What if the stress levels creeping into your daily life are unknowingly exacerbated by seemingly harmless habits? This episode promises to unmask the invisible triggers of stress, revealing how sleep deprivation, excessive screen time, and lack of genuine connections subtly sabotage your mental wellness. We dissect the fascinating science of sleep, elucidating the profound effects of its deprivation on our stress levels. Recognize the implications of mindlessly immersing in a digital world, as we discuss its toll on our mental health, leading to anxiety, low self-esteem, and even depression.
Our conversation takes a deeper dive into social isolation and its devastating impact on our stress levels. We stress (pun intended) the significance of forging authentic connections where you're truly heard, not just spoken to. We offer practical tips to cultivate these relationships and the perils of neglecting them. Wrapping up this enlightening chat, we introduce you to the 'The Stress Less Society', a promising tool for managing your stress. Don't let stress be a silent killer. Tune in for this insightful discussion and equip yourself with practical strategies to keep stress at bay.
Learn More About The Stress Less Space
Get a free Uncover Your Blocks Strategy Session with Katie
Follow The Balance Code Podcast on Instagram
Follow Katie Rössler on Instagram
Check out the podcast website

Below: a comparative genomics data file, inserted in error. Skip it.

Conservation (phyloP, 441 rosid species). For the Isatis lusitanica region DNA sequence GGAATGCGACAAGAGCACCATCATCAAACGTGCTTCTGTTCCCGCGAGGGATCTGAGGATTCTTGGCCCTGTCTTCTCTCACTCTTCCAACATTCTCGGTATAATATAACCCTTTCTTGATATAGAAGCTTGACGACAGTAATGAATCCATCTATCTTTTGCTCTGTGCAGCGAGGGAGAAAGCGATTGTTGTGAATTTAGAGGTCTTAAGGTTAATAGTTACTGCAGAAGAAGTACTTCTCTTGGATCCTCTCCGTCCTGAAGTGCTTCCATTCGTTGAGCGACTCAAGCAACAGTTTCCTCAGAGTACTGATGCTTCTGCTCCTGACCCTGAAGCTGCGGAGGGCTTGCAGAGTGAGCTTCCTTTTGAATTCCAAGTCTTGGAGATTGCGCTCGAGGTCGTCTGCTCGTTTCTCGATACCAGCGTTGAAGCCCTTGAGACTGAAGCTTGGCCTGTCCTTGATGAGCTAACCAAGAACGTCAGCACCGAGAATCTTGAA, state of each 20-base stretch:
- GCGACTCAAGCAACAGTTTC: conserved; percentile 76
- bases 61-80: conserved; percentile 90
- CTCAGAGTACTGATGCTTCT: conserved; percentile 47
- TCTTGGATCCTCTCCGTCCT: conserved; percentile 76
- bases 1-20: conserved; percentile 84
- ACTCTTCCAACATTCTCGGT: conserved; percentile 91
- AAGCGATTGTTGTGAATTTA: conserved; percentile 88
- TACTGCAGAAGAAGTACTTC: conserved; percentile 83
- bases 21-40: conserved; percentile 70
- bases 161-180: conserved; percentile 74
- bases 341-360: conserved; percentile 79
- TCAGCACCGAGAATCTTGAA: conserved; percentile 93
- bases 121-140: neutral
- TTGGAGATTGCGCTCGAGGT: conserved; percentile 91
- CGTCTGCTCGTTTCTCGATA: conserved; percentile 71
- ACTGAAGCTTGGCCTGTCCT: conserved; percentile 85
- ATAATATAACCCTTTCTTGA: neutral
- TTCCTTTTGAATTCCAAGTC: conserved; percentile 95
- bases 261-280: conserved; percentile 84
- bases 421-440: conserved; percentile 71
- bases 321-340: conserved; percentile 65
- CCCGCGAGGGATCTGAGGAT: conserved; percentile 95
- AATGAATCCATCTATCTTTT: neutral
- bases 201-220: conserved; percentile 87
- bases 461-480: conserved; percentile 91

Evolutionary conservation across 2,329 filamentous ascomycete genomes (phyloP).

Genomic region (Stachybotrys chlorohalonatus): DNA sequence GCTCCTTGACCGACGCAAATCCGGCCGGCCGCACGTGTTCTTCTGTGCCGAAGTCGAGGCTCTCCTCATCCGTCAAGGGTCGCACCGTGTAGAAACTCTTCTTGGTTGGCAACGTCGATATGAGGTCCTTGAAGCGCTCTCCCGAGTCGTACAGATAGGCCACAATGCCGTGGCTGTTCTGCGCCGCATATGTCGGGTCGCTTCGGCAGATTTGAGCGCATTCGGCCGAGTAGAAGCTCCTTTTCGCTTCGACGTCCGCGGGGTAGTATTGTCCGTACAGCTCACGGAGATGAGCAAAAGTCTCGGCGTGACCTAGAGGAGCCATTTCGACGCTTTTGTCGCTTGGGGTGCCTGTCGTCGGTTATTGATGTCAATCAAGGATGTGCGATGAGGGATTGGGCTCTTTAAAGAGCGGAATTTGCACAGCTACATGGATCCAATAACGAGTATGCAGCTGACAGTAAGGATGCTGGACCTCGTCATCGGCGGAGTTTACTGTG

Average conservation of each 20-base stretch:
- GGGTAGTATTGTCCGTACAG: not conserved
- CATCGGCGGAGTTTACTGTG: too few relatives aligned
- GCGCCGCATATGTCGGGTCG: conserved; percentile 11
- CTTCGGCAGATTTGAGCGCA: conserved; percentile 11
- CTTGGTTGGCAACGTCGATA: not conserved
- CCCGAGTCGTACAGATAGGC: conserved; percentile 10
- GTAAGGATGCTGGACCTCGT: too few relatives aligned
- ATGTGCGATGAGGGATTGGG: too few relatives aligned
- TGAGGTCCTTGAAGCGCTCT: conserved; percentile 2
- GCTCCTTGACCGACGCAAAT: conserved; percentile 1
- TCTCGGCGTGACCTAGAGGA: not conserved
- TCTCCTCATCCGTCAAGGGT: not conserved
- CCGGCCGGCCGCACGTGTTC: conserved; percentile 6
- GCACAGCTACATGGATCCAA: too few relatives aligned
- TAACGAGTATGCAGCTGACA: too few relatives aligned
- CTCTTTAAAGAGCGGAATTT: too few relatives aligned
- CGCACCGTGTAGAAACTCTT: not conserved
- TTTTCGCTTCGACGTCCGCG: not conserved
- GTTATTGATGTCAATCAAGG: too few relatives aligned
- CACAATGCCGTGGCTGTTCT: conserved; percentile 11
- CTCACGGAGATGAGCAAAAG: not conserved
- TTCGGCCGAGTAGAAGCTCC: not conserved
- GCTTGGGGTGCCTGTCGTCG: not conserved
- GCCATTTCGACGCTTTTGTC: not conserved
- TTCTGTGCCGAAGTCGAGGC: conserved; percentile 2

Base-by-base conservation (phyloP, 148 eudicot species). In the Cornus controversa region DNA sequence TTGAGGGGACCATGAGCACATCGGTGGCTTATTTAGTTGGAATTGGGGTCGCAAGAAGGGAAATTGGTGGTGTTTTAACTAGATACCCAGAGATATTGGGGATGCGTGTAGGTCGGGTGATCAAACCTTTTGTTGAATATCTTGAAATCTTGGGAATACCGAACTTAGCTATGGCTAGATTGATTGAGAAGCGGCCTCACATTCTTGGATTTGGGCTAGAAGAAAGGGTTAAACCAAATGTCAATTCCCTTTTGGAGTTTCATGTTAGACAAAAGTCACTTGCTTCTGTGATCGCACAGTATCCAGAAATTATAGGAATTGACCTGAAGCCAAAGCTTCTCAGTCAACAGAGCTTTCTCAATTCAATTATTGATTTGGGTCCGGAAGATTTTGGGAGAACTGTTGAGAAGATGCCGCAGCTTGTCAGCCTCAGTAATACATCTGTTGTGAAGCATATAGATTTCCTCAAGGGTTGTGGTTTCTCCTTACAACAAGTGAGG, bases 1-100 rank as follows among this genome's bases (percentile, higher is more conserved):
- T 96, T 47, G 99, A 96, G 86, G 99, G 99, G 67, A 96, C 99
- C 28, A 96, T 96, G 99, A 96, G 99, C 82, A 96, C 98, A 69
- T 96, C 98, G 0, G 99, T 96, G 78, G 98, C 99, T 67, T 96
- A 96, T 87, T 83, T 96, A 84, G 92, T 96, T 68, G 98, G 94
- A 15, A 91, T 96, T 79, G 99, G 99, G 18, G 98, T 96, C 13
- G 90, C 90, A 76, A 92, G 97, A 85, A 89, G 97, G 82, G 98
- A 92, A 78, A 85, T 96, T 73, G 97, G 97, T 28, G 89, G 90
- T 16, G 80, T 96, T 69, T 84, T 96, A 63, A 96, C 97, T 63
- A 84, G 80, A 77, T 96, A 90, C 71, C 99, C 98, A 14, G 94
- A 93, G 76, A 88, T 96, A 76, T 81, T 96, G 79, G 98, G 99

Welcome to the Balance Code Podcast, a place where you have permission to step outside the hamster wheel of day-to-day life and learn tools to create more balance. My name is Katie Russell. I'm a licensed therapist and burnout and hidden grief specialist. I support ambitious, goal-driven people who are ready to get off the one-way train, to burnout and start to enjoy life again to the fullest. Oh and, by the way, I'm a mom of three, an ex-pat living in Germany who's still learning the language, and an entrepreneur. Living my Balance Code is what keeps me able to work in incredible ways without burning out. So let's find your Balance Code. Welcome back to the podcast. Today, we're talking about three things that are causing more stress in your life, and we're going to be approaching it from a different angle. There will be things that you're already somewhat aware of, but we're going to be looking at some of the science behind why it is that it's impacting you and causing the stress and talking a little bit about what we can do about it. Before we dive in, I want to remind you about the stress less space. It's my monthly membership, in which you are able to get a five to seven-minute audio every week, teaching you a unique tool to handling stress in your life. I cover things from different thought patterns, mindset and beliefs, as well as activities and actions you've been taking on a weekly basis. So make sure to look below at the stress less space link so that you can learn about this membership and see if it's the right fit for you. It's the best way to get some bite-size information that you can practice as new habits each week in a format on the Private Telegram Channel where you're not having to chat with other people and hear all their opinions on things, but just learn the tool and start putting it in practice. So make sure to check that information below. Okay, let's dive in Three things causing you more stress right now. So number one is sleep, and of course, you're like well, of course, katie, I struggle to get sleep, or I'm struggling to find the time to get enough sleep, but sleep is adding stress to our system, and what I mean by the sleep is the lack of sleep, not getting enough sleep. What happens is we have in our minds, okay, I'm going to go to bed at this particular time and you know, okay, and by the time we get there, we're enjoying doing something else. Right, whether we don't think we're really enjoying doing that work or that project, but it's got us going a little bit of the addiction of the excitement of doing a project. Or we're watching something, or maybe we're chatting with somebody on the phone. We just don't want to get off. Whatever it might be, we're in this like activity and we have a hard time stopping it. So then what happens is we go okay, well, you know what, I'll just go to bed early tomorrow night, and tomorrow night never comes right. There's always something that's stopping us from getting that good sleep. But we really have to take the initiative to be more proactive and getting good sleep. And here's why, when we are asleep, some essential things are happening to our brains. One we're finally integrating all of the things that we've taken in during the day. You probably noticed your dreams have a lot of like random things from the day or that week of what you watched, things somebody said or things you actually saw or did, and it's just your brain compiling the information and deciding what to get rid of and what to keep and what we're going to do with it. Another thing is your brain is able to detox during that time and release all the stuff that it does not need those stress hormones and other hormones that's time to let go of. But if you are not allowing yourself to have the adequate amount of hours of sleep, which is around seven hours, your brain doesn't get to get into that place, and so you are holding back from the things that you need to be able to clean your mind and adding to that fuzzy brain, the inability to think clear and the stress that you're adding to your system. So we really do need sleep for those reasons, and they're a myriad more. But this episode is not just about sleep. Hopefully one day soon I will have one on that. So if we can start to be more precious around the time with our Sleep and really value it, you're gonna notice that your cortisol levels are much lower. You just feel more relaxed. You're not as agitated because your system is not already deprived of what it needs, which is that rest you may even find during the day. If you can spend 15 to 20 minutes with your eyes closed, don't panic if you don't actually sleep. A lot of people be like why never actually slept in? My brain Kept going. You closed your eyes and you stopped bringing in stimulus. Don't even listen to stuff, if you can. If you don't add in the stimulus, then your brain is still, even though it's thinking about things it is able to kind of like in the background, relax a bit. So finding time for rest is important, but sleep in particular is super important to us decreasing our stress levels and I cannot Stress this enough. We need to be more protective around our sleep and I'm sorry, but telling yourself that it's me time to be able to watch shows longer or stay up longer doing something is Not actually healthy. That me time needs to be sleep. It really needs to be you taking care of yourself, because you're depriving yourself of what you need and then the next day you feel worse. You don't actually feel better and me time should not make you feel worse. Okay, second thing is screen time times that we are on our phone, our computer, on our tablets, watching television. Okay, screens are a wonderful thing. We can get information from the stuff that we read and listen to. It helps us connect with people around the world Family members who might live abroad, like I do for my family. But the issue is it actually is impacting our brain in a lot of negative ways and our bodies. So we are finding in the mental health community that increased screen time leads to higher anxiety, lower self-esteem, issues, with depression, and that is not just because of social media and what you're watching. It is the screen itself. It is the fact that it is hitting the pleasure centers in our brain that lead us to want more, but does not mean that it's actually good for us. We need nature, we need fresh air, we need to actually see people in person and connect with them. So the more screen time that we're having and the more we're sort of hunched over looking at our phones or looking at a computer screen, we are impacting our feeling of strength and Confidence. Because if our posture is down and low and we're typing and we're constantly looking forward, then we're not, as I'm rolling my shoulders back, going, huh, I'm here, I can get a full breath in, which is also something we need to help de-stress, and I feel confident because when I held Hold my head up higher, I automatically feel a sense of pride and good and okay, I can do this. But when I'm constantly hunched and Adding stress physically to my system, my body is not able to hold the weight of my head the way it would normally do, because it should be further back, and so all of a sudden, I'm feeling more stressed, agitated, even exhausted over time. So our screen time is adding to our stress, and you probably find the times where you unplug, step away for a weekend from social media or turn off your phones at the end of the day, so that's just you and a book, or you and your partner or family members, or playing a game or doing something right that you feel more relaxed and that's because your brain is finally getting a break from all the stuff that's coming in when we are on our screens. Okay, the third thing is the lack of real and good connection. So what do I mean by this? I referenced to it earlier. We actually need to have connection with real people. Now, this doesn't mean just any real people, so don't go out and find some community or group and you're like okay, you're real people, so this must be good. No, it's actually real and good connection People who can be authentic, people who can actually listen to you when you talk, versus just talk at you. It's kind of funny to listen in on conversations as a therapist, because you sort of hear the dynamics back and forth, especially if it's maybe a couple at a coffee shop. Are they actually talking together? Are they talking at each other? Are they actually listening to what the other person said? Are they off onto another topic? Because of social media, we tend to jump from topic to topic a lot faster than we ever did before and we also struggle to actually talk to each other, to talk with each other. We tend to go on well, I did this. Oh, I've done that before too, and here's what happened to me oh, well, I did this, and it's always kind of one-upping the other person's story. This is really aggravating because you never feel heard and you don't really feel a sense of real connection. Often you leave those meetings going okay, well, why did I go meet with them? What was that for? So, making sure that you're finding people in your life that you feel a sense of real connection with, that, you feel listened to and that you take the time to listen to it as well the ability to sense that they are actually paying attention to you, but also that they're really there. You could reach out your hand and touch them and go hi, our physical bodies need that physical touch. We need the oxytocin release of a hug to know that we can trust that person right. So we're being mindful of who we're actually hugging and who we're involving ourselves with. So things like this are important for us to pay attention to, because the more we isolate ourselves and stay, even in the online world, we are impacting our brain's ability to feel that trust hormone and that sense of connection. Now, for some of you might go okay, well, I don't really have a lot of good people in my space right now that I actually want to see, and we all need to take times in our lives to reevaluate who we've let into our circle. I really like to draw out a diagram with my clients and I put in the center it's kind of like a target in the center. I write me so that's for my client, and then I do a circle outside of that a little bit bigger ring, and then a second one and a third and I say, okay, you are that center, and in that first ring we call it ring number one who are the people who you trust, who are the closest people, the people that you will call upon when there's a crisis or when you just need somebody to talk to. Who are the people really going to listen and who really care, the people you wake up and want to talk to immediately at the start of your day. That's in your first ring, and if you don't have too many people in there and you only need like two to three, let's be honest. But if you don't even have one, that would be the area I'd say it's time to start focusing on and really thinking about. Who do you want to have in front of you each day or talking to you on a regular basis that is positive, healthy, honest, all the things that maybe the values that are important to you, right? And then you look at the second ring. The second ring might be the people that you like hanging out with. Yes, if there was a major issue, they come and help you, but they're not going to be the first people you would call. And the people that you enjoy, but they're just not the people you're going to tell your whole life story to right. And then you've got the third ring and those are the people who are kind of acquaintances, or maybe they are. You call them friends. If you're extrovert like me, you call a lot of people friends, but you're not letting them into the like let's hang out every weekend or even once a month ring and you're not bringing them into the. Let me tell you my life story ring Once we can evaluate people in that way and you can evaluate this on a regular basis. In fact, I encourage my clients to not just assume well, I've known you forever, so you're in ring one. It might be that person is now ring three because your lifestyles are different or choices are different, or you've just grown apart. That happens. But once we start to look at that, you start to go okay. Here's where I want to cultivate those real connections and here's how I want to make sure to make that happen. And one of the best tips a friend gave me was anytime we finish a meal together or having coffee or tea, we immediately grab out our phones and look at our calendars and plan the next date of when we're going to meet. Even if it's two months in advance, we still do that. We still make sure that we go okay, we want to see each other again and this is real connection for us and it matters. And even though we have busy lives and busy schedules, we're going to make sure to make time for each other, and so that's what we do. So it's a great tip you can use as well. So having that real connection and making sure you're not always isolating yourself is important. There's a fine line between solitude, having that time for you especially if you're an introvert, you enjoy that solitude and then actually feeling isolated and feeling like you have nobody. So we have to be really careful, because our mind will convince us that there is no one there and we are isolated during times where we've pulled away for solitude. So if I purposely say, hey, I'm going through some life things and I need to step back, that's important. We all cocoon in our hidden grief moments or life challenges. We need that time. But the moment my brain starts to say nobody cares, I've been off the grid for a couple weeks and nobody's checked in on me I have to remember that I pulled away. I'm the one that sought out that solitude. I'm the one that maybe even let people in my space know, hey, I'm gonna be gone. And once I did that, it's my responsibility then to go. Hey, I'm still here. And often in those times where we feel a sense of isolation, if we go back and look at our text messages or our phone calls or things like that, we'll notice. Actually, people were reaching out. We just didn't feel like talking because we were afraid of sharing what we're going through. We didn't really want them to know how we were feeling or the thoughts that we were having. So we have to be really careful with that theory. Around you know, I have nobody and I'm isolated and there's nothing out there. Being mindful that it might be that we've pulled ourselves away in such a way that our brain is playing tricks on us and that adds stress to our system too. So having real and good connection is important. So the three areas in which we are causing our stress in our lives Number one not getting good sleep. So please be protective of that and know that good sleep is me time as well. Number two too much screen time. Give yourself breaks of being plugged in, allow yourself to be in nature, allow yourself to see real people as much as you can. Some people have work situations where they have to be on the screens all the time, so then you need to have those moments where you dedicate to no screen time, and if it's only 20 minutes a day, it's only 20 minutes a day. Some of you are like I can do more than 20, but I bet certain situations you're not. So I would just say, break away from the screen time as much as you can. It's adding stress to your system in many different ways. And then third is really being mindful that you don't isolate yourself and have real good connection and make sure you're paying attention to the type of people you're allowing into that inner circle one, that middle circle two, and putting those people in circle three who don't really need to be that close to you. That's OK, you're allowed to do that. Friendships change, people change. We all adapt. It's OK. Ok, I hope you found today's episode helpful in teaching you how you are adding stress to your system and some things you can start doing to change that up. Make sure again to check out the link for the stress less face If that sounds like something that would benefit you on your weekly goal of having less stress in your life. Very good, here's to finding our balance code. Thank you so much for listening to today's episode. If you have a moment, please leave a rating or review so that others can find this podcast who are looking for support just like you. Let's connect on Instagram at katierussler or at balance code podcast or check down in the show notes to find ways that we can work together and see other offerings that I have for you at this time and, as always, here's to finding our balance code.